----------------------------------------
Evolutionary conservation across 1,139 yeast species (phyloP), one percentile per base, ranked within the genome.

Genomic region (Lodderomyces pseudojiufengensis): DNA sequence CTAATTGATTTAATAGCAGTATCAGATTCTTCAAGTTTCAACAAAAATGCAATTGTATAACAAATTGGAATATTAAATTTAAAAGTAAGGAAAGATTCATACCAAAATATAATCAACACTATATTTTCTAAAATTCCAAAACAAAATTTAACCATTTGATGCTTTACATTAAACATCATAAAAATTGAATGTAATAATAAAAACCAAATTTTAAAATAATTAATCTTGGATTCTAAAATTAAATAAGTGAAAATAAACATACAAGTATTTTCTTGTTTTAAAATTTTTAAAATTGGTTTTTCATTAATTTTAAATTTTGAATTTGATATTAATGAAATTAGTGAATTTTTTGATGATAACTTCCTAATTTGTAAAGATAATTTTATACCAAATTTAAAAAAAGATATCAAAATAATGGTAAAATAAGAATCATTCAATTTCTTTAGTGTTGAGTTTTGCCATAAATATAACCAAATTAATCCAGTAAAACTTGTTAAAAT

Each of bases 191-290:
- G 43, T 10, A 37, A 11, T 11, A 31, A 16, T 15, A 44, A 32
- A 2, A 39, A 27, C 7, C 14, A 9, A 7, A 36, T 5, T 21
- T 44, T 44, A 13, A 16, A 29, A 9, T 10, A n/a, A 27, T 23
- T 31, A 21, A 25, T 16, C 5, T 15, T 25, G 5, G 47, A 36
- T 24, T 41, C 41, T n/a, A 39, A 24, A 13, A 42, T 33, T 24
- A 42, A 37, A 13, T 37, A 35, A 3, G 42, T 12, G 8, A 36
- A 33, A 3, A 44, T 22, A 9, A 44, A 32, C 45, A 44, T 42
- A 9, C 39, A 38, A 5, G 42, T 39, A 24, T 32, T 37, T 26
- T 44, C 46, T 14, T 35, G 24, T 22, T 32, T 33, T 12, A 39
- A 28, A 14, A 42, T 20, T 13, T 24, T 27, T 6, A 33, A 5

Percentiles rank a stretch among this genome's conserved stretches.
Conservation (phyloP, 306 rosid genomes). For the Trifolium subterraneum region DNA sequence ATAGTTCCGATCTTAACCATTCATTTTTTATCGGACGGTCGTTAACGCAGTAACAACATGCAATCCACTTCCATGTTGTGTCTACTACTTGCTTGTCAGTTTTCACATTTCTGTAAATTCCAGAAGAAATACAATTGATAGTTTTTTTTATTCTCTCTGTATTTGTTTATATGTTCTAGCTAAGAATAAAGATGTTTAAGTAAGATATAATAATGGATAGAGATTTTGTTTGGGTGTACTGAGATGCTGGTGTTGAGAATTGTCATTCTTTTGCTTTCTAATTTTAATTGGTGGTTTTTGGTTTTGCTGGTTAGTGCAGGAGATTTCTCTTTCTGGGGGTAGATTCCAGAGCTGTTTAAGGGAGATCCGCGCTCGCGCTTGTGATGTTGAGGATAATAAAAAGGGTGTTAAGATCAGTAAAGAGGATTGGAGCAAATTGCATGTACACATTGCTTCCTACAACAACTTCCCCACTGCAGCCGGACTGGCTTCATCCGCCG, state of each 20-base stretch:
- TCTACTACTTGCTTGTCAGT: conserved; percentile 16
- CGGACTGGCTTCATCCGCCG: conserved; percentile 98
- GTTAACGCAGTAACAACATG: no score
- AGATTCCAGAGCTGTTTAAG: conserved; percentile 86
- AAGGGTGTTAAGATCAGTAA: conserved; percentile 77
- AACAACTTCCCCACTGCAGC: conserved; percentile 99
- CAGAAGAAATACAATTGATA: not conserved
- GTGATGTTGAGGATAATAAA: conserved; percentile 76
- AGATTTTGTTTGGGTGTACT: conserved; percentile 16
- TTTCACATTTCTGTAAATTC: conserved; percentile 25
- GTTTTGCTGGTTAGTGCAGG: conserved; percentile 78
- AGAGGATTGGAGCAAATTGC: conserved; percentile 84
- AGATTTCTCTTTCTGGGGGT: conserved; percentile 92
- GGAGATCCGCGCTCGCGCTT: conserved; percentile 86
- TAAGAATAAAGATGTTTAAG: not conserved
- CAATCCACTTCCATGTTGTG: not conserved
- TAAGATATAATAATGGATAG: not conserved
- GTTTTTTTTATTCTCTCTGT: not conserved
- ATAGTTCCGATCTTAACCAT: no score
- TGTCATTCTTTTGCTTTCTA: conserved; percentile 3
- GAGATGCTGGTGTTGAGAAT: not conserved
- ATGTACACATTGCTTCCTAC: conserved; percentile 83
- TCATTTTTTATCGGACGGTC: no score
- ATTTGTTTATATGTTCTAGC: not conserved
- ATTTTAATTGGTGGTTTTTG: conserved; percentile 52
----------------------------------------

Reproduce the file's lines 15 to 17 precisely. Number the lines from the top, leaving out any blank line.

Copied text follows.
Conservation (phyloP, 306 rosid genomes). For the Trifolium subterraneum region DNA sequence ATAGTTCCGATCTTAACCATTCATTTTTTATCGGACGGTCGTTAACGCAGTAACAACATGCAATCCACTTCCATGTTGTGTCTACTACTTGCTTGTCAGTTTTCACATTTCTGTAAATTCCAGAAGAAATACAATTGATAGTTTTTTTTATTCTCTCTGTATTTGTTTATATGTTCTAGCTAAGAATAAAGATGTTTAAGTAAGATATAATAATGGATAGAGATTTTGTTTGGGTGTACTGAGATGCTGGTGTTGAGAATTGTCATTCTTTTGCTTTCTAATTTTAATTGGTGGTTTTTGGTTTTGCTGGTTAGTGCAGGAGATTTCTCTTTCTGGGGGTAGATTCCAGAGCTGTTTAAGGGAGATCCGCGCTCGCGCTTGTGATGTTGAGGATAATAAAAAGGGTGTTAAGATCAGTAAAGAGGATTGGAGCAAATTGCATGTACACATTGCTTCCTACAACAACTTCCCCACTGCAGCCGGACTGGCTTCATCCGCCG, state of each 20-base stretch:
- TCTACTACTTGCTTGTCAGT: conserved; percentile 16
- CGGACTGGCTTCATCCGCCG: conserved; percentile 98